The traditional Strength, Weaknesses, Opportunities, and Threats (SWOT) analysis doesn’t work well for proposals. It was invented to support corporate planning in the 1960s at the Stanford Research Institute by a management consultant named Albert Humphrey. The traditional SWOT model looks like this:
When a SWOT analysis is used on proposals, it’s usually a part of a fishing expedition that starts without any knowledge of the customer, competitive environment, or offering design. Every time I’ve seen it used on a proposal, it was a complete and utter waste of time. It rarely collects anything of value and never really addresses the details that you need to win a proposal.
But it can be fixed.
It needs to be reformatted and have some things added that impact proposal writing, like differentiators and customer benefits.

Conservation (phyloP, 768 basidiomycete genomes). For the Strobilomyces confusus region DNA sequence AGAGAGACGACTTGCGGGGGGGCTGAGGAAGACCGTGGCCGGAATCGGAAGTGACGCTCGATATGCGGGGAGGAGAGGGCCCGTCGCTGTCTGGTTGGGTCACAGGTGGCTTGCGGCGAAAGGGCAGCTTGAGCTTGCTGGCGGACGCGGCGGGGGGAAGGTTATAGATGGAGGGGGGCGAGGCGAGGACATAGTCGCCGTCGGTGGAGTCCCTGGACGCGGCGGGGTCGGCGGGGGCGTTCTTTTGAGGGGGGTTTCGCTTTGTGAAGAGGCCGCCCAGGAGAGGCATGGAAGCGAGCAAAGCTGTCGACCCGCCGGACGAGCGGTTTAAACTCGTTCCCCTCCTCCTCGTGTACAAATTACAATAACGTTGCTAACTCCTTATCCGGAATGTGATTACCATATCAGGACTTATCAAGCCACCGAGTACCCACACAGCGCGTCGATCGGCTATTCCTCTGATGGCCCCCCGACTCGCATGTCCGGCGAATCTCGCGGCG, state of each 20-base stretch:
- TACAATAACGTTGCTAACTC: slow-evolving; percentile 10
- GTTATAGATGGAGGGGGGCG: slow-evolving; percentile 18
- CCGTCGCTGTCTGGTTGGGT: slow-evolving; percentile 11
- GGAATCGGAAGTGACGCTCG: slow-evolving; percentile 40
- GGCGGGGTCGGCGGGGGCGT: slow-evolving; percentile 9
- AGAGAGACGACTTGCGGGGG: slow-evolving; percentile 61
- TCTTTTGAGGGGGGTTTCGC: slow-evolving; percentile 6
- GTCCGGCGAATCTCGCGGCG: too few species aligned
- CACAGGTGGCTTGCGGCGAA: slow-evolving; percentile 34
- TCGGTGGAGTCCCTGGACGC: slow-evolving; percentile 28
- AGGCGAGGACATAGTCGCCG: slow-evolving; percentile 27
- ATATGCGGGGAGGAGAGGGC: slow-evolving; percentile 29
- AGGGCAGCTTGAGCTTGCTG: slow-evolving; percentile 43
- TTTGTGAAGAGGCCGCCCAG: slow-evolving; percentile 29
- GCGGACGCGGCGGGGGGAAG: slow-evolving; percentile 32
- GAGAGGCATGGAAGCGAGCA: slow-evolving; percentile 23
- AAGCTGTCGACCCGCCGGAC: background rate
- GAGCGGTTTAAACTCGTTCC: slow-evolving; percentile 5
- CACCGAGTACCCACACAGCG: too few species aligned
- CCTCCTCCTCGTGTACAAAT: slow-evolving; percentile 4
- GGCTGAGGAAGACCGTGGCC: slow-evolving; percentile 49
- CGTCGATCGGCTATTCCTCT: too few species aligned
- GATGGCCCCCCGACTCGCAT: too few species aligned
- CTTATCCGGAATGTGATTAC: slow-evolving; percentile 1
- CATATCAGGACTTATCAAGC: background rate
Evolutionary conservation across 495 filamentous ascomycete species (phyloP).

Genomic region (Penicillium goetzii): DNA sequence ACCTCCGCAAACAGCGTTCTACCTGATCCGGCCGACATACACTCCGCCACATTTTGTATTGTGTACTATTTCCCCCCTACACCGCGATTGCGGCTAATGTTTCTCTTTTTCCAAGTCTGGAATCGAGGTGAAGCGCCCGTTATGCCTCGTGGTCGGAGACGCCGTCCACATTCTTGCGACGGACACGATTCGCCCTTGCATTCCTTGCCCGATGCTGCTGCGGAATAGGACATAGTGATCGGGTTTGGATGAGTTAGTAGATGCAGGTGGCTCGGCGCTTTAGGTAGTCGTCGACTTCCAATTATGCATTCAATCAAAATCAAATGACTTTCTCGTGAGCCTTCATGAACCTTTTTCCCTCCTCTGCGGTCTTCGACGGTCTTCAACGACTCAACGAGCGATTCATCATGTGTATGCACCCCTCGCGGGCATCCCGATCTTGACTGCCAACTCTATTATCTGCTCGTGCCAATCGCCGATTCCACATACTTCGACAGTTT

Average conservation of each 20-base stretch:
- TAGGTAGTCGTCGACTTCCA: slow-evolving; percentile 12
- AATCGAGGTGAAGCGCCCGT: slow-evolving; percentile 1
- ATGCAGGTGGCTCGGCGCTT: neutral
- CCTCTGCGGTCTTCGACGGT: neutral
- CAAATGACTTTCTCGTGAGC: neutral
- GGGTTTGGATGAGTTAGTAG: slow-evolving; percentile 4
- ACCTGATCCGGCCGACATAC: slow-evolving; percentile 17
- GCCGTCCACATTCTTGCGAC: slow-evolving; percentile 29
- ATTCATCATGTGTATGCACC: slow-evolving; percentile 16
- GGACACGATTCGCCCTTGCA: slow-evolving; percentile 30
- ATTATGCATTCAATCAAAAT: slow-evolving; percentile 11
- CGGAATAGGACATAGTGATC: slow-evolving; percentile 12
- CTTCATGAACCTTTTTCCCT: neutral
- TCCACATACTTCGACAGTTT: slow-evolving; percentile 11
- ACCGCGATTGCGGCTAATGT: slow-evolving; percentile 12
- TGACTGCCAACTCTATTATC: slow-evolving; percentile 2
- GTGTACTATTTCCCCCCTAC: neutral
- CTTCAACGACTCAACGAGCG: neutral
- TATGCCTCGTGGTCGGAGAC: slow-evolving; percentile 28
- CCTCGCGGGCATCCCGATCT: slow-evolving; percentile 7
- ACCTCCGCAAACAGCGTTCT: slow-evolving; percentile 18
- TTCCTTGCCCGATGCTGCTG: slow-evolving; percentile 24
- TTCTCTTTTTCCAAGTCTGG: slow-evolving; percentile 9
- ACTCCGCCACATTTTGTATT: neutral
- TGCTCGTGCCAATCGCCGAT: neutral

For proposals, try this version:
|Add/Delete/or Change the items below:
|What should we offer?
|How is it differentiated?
|How does the customer benefit?
If you like it, you could try doing one for each major proposal section (Technical, Management, Experience/Past Performance, Staffing, etc.). Or you could add a column for the proposal section.
Under each SWOT heading, add your features and issues. But then you need to address what matters about them in a way that will impact the proposal writing. That’s what the new columns are for.
Instead of a data collection tool, you might just use the table to guide the discussion. For each thing that you think is a strength, what exactly are you offering (doing about it), how does that impact your competitive positioning (differentiation), and what does the customer get out of it (how do they benefit)?